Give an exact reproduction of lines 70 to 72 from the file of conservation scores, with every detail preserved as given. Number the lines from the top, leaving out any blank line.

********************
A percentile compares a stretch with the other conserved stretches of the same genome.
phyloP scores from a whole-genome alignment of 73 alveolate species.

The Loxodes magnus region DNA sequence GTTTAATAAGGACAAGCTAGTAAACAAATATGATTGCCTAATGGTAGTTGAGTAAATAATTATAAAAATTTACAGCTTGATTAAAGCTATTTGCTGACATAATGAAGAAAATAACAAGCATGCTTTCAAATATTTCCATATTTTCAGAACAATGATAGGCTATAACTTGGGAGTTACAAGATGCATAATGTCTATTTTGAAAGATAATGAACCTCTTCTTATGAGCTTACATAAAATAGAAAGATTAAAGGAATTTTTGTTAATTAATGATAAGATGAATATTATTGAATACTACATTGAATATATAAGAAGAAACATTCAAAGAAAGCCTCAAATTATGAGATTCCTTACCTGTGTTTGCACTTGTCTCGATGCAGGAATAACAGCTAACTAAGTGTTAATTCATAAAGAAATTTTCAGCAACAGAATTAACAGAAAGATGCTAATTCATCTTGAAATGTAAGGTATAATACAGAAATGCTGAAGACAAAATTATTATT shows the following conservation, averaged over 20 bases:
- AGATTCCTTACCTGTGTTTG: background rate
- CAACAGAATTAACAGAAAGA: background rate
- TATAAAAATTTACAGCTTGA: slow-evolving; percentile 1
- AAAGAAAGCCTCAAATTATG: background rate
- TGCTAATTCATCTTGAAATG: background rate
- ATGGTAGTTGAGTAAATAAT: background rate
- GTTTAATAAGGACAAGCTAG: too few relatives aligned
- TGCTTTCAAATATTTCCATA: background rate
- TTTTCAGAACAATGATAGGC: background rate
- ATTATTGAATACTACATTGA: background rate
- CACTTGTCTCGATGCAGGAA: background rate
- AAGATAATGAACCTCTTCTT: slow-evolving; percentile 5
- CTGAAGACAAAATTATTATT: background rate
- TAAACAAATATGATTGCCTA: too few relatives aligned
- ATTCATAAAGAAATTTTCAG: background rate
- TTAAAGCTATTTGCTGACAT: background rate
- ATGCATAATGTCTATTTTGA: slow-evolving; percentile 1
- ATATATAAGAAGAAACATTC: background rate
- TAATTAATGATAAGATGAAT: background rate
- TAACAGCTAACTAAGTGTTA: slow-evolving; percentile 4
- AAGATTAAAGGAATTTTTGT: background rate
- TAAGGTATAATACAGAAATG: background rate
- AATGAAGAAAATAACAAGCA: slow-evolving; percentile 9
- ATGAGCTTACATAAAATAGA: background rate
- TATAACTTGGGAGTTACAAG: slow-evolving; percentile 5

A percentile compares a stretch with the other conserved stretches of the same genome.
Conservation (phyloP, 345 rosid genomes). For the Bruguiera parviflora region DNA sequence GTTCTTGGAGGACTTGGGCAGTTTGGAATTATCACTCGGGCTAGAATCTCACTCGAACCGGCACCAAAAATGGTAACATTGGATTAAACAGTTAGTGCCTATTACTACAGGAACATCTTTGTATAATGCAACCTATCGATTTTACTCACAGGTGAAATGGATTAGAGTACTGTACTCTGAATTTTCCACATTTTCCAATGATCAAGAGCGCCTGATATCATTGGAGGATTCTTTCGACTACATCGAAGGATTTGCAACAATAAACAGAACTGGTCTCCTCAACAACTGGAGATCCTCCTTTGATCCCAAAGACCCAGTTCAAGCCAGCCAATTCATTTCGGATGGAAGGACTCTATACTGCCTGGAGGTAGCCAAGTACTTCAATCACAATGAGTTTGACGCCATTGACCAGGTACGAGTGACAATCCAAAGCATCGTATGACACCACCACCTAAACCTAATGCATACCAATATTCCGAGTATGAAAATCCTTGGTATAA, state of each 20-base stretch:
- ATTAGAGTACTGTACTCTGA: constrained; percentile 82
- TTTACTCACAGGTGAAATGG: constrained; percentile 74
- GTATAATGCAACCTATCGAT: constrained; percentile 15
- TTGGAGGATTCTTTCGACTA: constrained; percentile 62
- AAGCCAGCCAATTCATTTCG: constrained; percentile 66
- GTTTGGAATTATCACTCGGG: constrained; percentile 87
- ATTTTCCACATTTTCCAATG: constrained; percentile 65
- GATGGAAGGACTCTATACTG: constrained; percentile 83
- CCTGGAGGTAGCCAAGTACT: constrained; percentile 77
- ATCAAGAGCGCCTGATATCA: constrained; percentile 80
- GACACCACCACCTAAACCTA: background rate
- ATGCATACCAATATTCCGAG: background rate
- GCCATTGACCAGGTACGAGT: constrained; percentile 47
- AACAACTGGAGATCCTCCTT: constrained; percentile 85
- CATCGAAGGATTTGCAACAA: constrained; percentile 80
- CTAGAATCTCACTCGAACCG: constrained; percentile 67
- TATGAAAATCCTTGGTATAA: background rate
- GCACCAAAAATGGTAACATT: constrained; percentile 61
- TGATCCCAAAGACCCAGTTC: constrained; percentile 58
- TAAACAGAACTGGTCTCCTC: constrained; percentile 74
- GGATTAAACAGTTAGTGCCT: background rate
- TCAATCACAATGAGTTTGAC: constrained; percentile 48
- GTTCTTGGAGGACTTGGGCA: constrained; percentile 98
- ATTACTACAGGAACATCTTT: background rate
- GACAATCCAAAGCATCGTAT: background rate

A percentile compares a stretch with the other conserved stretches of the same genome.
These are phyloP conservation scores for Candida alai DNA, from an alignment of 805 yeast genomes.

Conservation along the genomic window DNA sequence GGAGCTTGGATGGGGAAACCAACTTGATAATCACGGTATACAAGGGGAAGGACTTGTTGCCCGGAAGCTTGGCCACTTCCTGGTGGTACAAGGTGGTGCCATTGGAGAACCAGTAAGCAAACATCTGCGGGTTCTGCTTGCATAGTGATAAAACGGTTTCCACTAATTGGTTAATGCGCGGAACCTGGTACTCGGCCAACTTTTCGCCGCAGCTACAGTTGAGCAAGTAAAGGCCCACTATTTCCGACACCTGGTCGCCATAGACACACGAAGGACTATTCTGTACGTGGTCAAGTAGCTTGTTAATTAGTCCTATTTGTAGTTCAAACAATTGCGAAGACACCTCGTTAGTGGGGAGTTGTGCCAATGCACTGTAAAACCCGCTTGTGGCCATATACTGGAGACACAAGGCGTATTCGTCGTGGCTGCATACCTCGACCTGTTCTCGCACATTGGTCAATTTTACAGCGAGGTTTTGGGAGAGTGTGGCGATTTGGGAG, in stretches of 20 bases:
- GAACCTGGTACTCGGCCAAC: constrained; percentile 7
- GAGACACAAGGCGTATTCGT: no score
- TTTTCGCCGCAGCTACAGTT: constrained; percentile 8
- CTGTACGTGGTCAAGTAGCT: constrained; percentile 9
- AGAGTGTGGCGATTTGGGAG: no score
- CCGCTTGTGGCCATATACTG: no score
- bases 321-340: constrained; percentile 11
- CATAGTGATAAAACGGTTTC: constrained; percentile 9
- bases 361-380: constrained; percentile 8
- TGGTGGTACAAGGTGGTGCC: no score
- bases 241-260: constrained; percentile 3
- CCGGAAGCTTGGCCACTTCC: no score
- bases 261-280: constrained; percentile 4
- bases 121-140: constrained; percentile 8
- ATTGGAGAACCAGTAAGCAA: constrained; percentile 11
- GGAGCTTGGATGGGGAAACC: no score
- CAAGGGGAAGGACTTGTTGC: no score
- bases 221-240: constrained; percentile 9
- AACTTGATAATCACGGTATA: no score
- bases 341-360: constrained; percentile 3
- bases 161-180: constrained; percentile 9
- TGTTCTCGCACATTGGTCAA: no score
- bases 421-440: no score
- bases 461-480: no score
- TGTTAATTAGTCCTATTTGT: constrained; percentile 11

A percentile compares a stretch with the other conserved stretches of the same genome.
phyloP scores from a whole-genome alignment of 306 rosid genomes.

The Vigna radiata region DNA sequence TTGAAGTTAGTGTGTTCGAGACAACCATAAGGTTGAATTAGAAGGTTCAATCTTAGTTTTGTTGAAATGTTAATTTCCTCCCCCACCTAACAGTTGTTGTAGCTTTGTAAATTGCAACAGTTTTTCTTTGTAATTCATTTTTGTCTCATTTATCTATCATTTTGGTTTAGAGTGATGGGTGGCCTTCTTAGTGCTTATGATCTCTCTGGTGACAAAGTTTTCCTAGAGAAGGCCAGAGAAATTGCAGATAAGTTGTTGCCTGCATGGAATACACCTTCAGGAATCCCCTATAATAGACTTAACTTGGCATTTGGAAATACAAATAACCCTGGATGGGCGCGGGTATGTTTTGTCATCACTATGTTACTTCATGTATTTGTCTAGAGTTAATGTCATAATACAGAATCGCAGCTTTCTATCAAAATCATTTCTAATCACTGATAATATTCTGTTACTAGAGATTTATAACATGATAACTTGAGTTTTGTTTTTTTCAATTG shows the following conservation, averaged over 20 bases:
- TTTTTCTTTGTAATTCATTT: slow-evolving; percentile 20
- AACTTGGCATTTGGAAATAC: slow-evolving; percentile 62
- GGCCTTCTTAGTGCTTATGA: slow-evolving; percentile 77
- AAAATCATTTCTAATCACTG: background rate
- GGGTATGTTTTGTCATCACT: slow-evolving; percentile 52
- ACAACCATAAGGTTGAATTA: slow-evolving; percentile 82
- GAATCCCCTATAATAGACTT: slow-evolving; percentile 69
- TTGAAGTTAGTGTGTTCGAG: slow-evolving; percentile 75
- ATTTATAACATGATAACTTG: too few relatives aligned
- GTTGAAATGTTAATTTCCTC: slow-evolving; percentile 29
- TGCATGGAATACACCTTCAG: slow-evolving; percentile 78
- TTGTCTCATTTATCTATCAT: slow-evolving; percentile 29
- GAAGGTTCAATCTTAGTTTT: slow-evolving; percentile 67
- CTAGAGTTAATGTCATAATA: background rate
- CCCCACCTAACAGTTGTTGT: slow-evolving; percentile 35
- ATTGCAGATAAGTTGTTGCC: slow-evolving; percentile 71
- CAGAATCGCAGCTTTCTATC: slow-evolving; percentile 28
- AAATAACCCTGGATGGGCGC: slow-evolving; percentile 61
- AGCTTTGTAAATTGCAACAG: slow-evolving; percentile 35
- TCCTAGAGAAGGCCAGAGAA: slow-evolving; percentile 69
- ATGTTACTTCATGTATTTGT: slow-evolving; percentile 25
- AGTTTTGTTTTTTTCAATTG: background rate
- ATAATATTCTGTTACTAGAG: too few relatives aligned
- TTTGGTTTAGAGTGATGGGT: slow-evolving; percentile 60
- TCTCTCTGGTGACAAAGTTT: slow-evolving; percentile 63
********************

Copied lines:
- CCGGAAGCTTGGCCACTTCC: no score
- bases 261-280: constrained; percentile 4
- bases 121-140: constrained; percentile 8